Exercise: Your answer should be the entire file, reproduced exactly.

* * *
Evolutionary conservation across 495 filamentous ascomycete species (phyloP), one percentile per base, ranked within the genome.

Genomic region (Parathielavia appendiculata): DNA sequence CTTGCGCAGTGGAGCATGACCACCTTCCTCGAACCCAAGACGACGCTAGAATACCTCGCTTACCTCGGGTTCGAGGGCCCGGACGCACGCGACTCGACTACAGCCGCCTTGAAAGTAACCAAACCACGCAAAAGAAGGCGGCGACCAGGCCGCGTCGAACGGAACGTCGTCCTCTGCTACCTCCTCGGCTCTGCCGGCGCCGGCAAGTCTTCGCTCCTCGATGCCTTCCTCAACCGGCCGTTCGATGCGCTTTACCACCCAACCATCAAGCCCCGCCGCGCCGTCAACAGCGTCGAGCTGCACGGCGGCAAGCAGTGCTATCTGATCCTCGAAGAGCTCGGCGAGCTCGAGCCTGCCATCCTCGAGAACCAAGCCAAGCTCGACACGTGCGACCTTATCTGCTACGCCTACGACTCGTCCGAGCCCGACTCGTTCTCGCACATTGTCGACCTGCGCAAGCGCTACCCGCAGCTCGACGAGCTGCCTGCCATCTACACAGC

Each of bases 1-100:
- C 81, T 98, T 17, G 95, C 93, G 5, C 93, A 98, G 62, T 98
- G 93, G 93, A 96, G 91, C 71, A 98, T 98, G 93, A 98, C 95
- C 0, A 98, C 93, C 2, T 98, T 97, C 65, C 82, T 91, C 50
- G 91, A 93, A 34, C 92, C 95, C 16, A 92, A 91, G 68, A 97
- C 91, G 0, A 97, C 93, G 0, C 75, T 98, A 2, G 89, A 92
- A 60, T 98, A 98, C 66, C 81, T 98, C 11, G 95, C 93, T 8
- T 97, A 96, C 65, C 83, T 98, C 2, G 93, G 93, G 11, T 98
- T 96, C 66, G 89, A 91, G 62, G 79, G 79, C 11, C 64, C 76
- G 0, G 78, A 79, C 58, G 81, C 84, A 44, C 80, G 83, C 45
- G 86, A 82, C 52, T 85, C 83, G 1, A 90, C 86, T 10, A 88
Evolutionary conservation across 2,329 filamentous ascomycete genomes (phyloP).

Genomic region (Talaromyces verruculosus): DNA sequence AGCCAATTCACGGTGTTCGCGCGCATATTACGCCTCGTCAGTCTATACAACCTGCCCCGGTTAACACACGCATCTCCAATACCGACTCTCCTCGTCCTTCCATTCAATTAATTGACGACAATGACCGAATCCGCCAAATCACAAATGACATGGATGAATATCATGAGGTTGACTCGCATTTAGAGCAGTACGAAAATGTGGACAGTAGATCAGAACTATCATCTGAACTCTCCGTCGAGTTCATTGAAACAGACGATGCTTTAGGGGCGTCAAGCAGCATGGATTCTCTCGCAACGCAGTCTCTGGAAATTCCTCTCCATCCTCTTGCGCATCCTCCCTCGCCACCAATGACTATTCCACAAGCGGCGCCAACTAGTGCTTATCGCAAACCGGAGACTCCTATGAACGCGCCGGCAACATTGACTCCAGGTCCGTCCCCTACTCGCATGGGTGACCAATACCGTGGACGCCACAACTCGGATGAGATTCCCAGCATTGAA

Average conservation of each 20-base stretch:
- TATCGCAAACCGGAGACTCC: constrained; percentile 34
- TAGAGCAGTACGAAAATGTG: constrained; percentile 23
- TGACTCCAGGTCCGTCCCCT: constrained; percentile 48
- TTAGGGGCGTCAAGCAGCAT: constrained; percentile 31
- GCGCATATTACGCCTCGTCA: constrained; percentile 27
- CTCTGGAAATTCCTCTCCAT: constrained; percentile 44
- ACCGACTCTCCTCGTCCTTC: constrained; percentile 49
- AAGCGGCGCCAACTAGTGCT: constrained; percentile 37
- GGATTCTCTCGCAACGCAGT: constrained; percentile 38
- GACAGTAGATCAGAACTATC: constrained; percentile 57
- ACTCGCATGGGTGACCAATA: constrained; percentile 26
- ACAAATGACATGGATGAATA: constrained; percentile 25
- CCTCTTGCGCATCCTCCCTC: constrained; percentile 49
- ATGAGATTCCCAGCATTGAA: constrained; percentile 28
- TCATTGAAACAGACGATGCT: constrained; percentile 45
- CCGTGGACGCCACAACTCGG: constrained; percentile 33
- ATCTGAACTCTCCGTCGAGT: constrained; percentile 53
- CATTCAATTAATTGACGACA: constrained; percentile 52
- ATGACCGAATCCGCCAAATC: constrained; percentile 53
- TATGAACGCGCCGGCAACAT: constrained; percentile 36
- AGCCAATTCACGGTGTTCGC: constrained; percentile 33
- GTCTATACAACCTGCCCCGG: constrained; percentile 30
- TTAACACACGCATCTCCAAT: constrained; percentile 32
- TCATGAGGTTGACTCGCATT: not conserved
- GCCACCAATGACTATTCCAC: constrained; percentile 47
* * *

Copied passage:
Evolutionary conservation across 495 filamentous ascomycete species (phyloP), one percentile per base, ranked within the genome.

Genomic region (Parathielavia appendiculata): DNA sequence CTTGCGCAGTGGAGCATGACCACCTTCCTCGAACCCAAGACGACGCTAGAATACCTCGCTTACCTCGGGTTCGAGGGCCCGGACGCACGCGACTCGACTACAGCCGCCTTGAAAGTAACCAAACCACGCAAAAGAAGGCGGCGACCAGGCCGCGTCGAACGGAACGTCGTCCTCTGCTACCTCCTCGGCTCTGCCGGCGCCGGCAAGTCTTCGCTCCTCGATGCCTTCCTCAACCGGCCGTTCGATGCGCTTTACCACCCAACCATCAAGCCCCGCCGCGCCGTCAACAGCGTCGAGCTGCACGGCGGCAAGCAGTGCTATCTGATCCTCGAAGAGCTCGGCGAGCTCGAGCCTGCCATCCTCGAGAACCAAGCCAAGCTCGACACGTGCGACCTTATCTGCTACGCCTACGACTCGTCCGAGCCCGACTCGTTCTCGCACATTGTCGACCTGCGCAAGCGCTACCCGCAGCTCGACGAGCTGCCTGCCATCTACACAGC

Each of bases 1-100:
- C 81, T 98, T 17, G 95, C 93, G 5, C 93, A 98, G 62, T 98
- G 93, G 93, A 96, G 91, C 71, A 98, T 98, G 93, A 98, C 95
- C 0, A 98, C 93, C 2, T 98, T 97, C 65, C 82, T 91, C 50
- G 91, A 93, A 34, C 92, C 95, C 16, A 92, A 91, G 68, A 97
- C 91, G 0, A 97, C 93, G 0, C 75, T 98, A 2, G 89, A 92
- A 60, T 98, A 98, C 66, C 81, T 98, C 11, G 95, C 93, T 8
- T 97, A 96, C 65, C 83, T 98, C 2, G 93, G 93, G 11, T 98
- T 96, C 66, G 89, A 91, G 62, G 79, G 79, C 11, C 64, C 76
- G 0, G 78, A 79, C 58, G 81, C 84, A 44, C 80, G 83, C 45
- G 86, A 82, C 52, T 85, C 83, G 1, A 90, C 86, T 10, A 88
Evolutionary conservation across 2,329 filamentous ascomycete genomes (phyloP).

Genomic region (Talaromyces verruculosus): DNA sequence AGCCAATTCACGGTGTTCGCGCGCATATTACGCCTCGTCAGTCTATACAACCTGCCCCGGTTAACACACGCATCTCCAATACCGACTCTCCTCGTCCTTCCATTCAATTAATTGACGACAATGACCGAATCCGCCAAATCACAAATGACATGGATGAATATCATGAGGTTGACTCGCATTTAGAGCAGTACGAAAATGTGGACAGTAGATCAGAACTATCATCTGAACTCTCCGTCGAGTTCATTGAAACAGACGATGCTTTAGGGGCGTCAAGCAGCATGGATTCTCTCGCAACGCAGTCTCTGGAAATTCCTCTCCATCCTCTTGCGCATCCTCCCTCGCCACCAATGACTATTCCACAAGCGGCGCCAACTAGTGCTTATCGCAAACCGGAGACTCCTATGAACGCGCCGGCAACATTGACTCCAGGTCCGTCCCCTACTCGCATGGGTGACCAATACCGTGGACGCCACAACTCGGATGAGATTCCCAGCATTGAA

Average conservation of each 20-base stretch:
- TATCGCAAACCGGAGACTCC: constrained; percentile 34
- TAGAGCAGTACGAAAATGTG: constrained; percentile 23
- TGACTCCAGGTCCGTCCCCT: constrained; percentile 48
- TTAGGGGCGTCAAGCAGCAT: constrained; percentile 31
- GCGCATATTACGCCTCGTCA: constrained; percentile 27
- CTCTGGAAATTCCTCTCCAT: constrained; percentile 44
- ACCGACTCTCCTCGTCCTTC: constrained; percentile 49
- AAGCGGCGCCAACTAGTGCT: constrained; percentile 37
- GGATTCTCTCGCAACGCAGT: constrained; percentile 38
- GACAGTAGATCAGAACTATC: constrained; percentile 57
- ACTCGCATGGGTGACCAATA: constrained; percentile 26
- ACAAATGACATGGATGAATA: constrained; percentile 25
- CCTCTTGCGCATCCTCCCTC: constrained; percentile 49
- ATGAGATTCCCAGCATTGAA: constrained; percentile 28
- TCATTGAAACAGACGATGCT: constrained; percentile 45
- CCGTGGACGCCACAACTCGG: constrained; percentile 33
- ATCTGAACTCTCCGTCGAGT: constrained; percentile 53
- CATTCAATTAATTGACGACA: constrained; percentile 52
- ATGACCGAATCCGCCAAATC: constrained; percentile 53
- TATGAACGCGCCGGCAACAT: constrained; percentile 36
- AGCCAATTCACGGTGTTCGC: constrained; percentile 33
- GTCTATACAACCTGCCCCGG: constrained; percentile 30
- TTAACACACGCATCTCCAAT: constrained; percentile 32
- TCATGAGGTTGACTCGCATT: not conserved
- GCCACCAATGACTATTCCAC: constrained; percentile 47